While motorists in North America have had 10 percent ethanol infused gasoline all but forced on them, and Brazil operates almost entirely on E85 biofuel, German motorists have slammed the door shut on the corn-based fuel by simply refusing to purchase gasoline that is made up of 90 percent dino-juice and 10 percent ethanol.

The Super E10 gasoline has an octane rating of 95 , but motorists in Germany are simply purchasing the pricier 98 octane fuel that is devoid of ethanol. The backlash comes from a variety of organizations, ranging from the German ADAC automobile club to Greenpeace, who claim that ethanol can do everything from ruin the mechanical bits of automobiles to increase CO2 production.

While only half of Germany’s gas stations offer the fuel, the problem is so severe that Germany’s Environment Minister is convening a summit to figure out how to deal with the problem. Currently, gas stations are sitting on ample reserves of E10 while the non-ethanol high grades are in short supply.

[Source: The Truth About Cars]

 |  Jan 21 2011, 1:14 PM

The EPA will announce Friday that it has approved the use of E15 gasoline for vehicles made after the year 2000. The EPA previously approved the added ethanol content for vehicles made after 2007 – the new regulations would see the amount of vehicles able to use E15 grow exponentially, and directly benefit American corn farmers, whose crop is used in the production of ethanol.

The increased use of ethanol has been roundly criticized for its effect on food prices (more corn used for fuel causes the price of maize, a staple crop for much of the world, to rise), its environmental impact and the simple fact that most small engines are not designed for a such a concentration of ethanol.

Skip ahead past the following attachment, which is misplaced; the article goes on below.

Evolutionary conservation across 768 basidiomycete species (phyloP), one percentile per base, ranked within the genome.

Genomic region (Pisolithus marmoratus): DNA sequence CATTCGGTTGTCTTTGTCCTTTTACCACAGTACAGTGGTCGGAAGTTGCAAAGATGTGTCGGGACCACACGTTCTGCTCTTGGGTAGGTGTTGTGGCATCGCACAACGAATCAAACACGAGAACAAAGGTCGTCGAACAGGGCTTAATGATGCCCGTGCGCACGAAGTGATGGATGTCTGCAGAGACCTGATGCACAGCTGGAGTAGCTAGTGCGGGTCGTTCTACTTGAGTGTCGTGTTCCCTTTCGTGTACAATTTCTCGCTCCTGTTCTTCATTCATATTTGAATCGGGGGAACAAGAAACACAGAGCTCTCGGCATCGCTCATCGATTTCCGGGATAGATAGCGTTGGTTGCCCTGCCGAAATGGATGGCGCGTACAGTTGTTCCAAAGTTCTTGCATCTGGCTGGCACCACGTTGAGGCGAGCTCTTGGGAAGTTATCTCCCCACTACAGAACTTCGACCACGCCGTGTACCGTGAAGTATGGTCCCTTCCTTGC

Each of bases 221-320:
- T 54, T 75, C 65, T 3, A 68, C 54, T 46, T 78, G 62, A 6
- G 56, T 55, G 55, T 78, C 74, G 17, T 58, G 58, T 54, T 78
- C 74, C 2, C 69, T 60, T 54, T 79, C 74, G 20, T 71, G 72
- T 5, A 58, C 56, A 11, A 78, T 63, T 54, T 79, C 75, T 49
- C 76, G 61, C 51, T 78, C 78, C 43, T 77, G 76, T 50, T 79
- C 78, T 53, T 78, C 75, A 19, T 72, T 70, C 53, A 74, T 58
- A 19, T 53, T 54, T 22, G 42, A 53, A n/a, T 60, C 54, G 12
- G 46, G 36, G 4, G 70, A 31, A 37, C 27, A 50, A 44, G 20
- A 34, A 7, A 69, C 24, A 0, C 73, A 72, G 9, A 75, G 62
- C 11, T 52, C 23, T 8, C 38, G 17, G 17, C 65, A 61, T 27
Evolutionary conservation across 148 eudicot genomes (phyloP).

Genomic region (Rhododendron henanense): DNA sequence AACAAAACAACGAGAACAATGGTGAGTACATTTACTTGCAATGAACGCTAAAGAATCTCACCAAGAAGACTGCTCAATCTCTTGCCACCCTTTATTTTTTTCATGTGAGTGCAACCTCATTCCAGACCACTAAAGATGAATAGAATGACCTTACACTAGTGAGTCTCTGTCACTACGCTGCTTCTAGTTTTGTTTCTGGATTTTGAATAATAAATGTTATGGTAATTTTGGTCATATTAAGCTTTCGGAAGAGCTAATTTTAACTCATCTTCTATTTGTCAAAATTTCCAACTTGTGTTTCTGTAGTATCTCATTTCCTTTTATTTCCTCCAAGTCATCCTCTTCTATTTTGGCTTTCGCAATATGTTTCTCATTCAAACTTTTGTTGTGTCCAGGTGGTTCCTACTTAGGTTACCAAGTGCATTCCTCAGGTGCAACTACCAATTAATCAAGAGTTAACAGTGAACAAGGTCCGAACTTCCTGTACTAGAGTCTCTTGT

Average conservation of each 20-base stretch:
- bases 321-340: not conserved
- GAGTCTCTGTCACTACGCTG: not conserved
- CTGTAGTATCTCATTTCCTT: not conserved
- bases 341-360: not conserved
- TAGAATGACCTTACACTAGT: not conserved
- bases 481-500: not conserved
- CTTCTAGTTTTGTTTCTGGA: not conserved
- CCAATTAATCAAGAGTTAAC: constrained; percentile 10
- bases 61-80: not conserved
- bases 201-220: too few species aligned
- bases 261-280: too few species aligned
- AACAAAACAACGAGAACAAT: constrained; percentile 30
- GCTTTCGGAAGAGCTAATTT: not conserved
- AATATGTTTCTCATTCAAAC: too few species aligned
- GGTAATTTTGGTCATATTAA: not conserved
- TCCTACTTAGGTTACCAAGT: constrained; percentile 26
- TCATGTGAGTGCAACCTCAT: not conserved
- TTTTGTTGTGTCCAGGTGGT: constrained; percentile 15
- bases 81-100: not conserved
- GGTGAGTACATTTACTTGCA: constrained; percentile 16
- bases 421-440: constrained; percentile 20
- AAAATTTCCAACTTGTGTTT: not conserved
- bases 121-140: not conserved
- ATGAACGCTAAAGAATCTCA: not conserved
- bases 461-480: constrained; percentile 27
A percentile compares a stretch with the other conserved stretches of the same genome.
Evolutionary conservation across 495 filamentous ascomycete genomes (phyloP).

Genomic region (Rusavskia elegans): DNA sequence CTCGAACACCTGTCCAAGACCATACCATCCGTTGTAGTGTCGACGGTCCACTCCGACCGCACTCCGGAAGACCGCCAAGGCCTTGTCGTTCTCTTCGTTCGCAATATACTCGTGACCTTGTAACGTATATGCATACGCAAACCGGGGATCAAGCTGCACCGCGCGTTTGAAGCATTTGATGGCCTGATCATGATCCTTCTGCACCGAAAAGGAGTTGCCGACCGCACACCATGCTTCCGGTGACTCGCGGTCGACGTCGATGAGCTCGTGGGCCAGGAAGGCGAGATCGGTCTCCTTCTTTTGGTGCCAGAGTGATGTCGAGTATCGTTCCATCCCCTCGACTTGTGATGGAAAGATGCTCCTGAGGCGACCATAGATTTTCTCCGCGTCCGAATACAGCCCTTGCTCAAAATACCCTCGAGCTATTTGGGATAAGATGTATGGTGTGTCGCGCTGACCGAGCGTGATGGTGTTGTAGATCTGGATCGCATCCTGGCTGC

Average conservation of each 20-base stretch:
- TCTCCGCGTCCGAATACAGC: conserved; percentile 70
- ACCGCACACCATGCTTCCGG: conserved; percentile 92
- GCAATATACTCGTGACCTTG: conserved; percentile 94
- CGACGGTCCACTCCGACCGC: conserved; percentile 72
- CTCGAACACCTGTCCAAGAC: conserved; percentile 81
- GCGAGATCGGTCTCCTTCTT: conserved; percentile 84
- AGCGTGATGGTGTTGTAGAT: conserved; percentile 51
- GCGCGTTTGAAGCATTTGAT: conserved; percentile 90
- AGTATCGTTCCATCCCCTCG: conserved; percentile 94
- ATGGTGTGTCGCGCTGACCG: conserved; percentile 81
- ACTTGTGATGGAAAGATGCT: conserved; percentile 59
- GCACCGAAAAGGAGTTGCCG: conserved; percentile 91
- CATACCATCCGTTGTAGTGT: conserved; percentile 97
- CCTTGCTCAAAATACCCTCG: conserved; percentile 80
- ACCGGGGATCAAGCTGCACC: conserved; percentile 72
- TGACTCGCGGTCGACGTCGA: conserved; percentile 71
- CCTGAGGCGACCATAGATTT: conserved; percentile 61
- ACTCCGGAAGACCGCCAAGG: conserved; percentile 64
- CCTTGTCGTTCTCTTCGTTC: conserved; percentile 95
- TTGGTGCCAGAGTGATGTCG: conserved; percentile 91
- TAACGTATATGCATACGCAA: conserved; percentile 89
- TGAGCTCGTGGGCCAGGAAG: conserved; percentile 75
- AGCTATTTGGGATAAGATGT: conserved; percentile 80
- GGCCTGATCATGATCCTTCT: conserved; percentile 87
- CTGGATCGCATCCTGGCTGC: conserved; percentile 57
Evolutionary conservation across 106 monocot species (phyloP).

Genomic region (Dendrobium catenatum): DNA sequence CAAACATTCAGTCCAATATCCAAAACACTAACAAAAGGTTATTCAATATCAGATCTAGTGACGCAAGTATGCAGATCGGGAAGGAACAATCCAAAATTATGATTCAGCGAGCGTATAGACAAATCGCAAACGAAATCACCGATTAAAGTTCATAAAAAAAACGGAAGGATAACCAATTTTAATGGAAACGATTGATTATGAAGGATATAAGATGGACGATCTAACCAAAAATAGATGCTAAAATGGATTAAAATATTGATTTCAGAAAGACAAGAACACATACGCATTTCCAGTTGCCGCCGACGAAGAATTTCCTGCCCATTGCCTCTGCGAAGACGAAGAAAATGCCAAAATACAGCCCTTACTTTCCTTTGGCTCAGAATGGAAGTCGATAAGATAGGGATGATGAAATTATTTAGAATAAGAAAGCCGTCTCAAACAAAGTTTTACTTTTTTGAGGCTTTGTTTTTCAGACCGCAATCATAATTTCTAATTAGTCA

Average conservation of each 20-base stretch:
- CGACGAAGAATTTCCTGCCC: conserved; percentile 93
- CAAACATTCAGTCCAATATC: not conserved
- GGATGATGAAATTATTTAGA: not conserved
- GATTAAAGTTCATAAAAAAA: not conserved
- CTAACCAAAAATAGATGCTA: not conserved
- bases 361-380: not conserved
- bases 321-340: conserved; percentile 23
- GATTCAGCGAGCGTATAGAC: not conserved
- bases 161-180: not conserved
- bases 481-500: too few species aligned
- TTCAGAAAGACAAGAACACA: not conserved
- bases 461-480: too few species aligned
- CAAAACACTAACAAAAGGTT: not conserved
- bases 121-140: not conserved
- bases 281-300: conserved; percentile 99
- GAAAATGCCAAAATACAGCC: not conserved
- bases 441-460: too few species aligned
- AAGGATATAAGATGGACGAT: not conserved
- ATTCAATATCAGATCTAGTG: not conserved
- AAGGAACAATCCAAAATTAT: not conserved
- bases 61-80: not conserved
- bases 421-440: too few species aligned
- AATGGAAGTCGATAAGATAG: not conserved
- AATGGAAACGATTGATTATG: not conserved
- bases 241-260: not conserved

Although ethanol is touted as a “green” fuel, the higher blends of ethanol in gasoline can have the effect burning out the catalytic converters, resulting in higher emissions.

[Source: Left Lane News]

 |  Jun 04 2010, 6:47 AM

oil-products

With the epic Gulf spill, courtesy of BP, oil has been thrust into the spotlight – and frankly, it’s been getting a bad rap. Let’s not forget about all the great things oil does for us – although it’s pretty hard while you’re watching birds and baby dolphins wash up on the beaches.

The Daily Green has broken down what a barrel of oil that holds 44 gallons of crude turns into, and illustrated what happens to it.  Basically, you get 18.56 gallons of gasoline, 10.31 gallons of diesel and 4.07 gallons of jet fuel. The other seven gallons are allocated to the “Other Products” category – but what these mystery products?

For starters, petroleum is used to make plastics. But a few things you may not have been aware of include antifreeze, anesthetics, synthetic rubber and glycerin. To keep food fresh as well as make medicines, you’ll find petroleum-based ingredients listed on the label. You’ll even find it in house and car paint and laundry detergent. Another surprising fact for you: according to Energy Information Administration, making the above products consumes more than 1 million barrels of oil per day.

Yes, we are very dependent on oil, although there are more electric and hybrid vehicles on the road. What’s clear is that it’s going to be awhile before we can get this monkey off our backs. Do you think the oil spill will force companies and governments to find crude oil alternatives or will things carry on as before?

[Source: Ride Lust]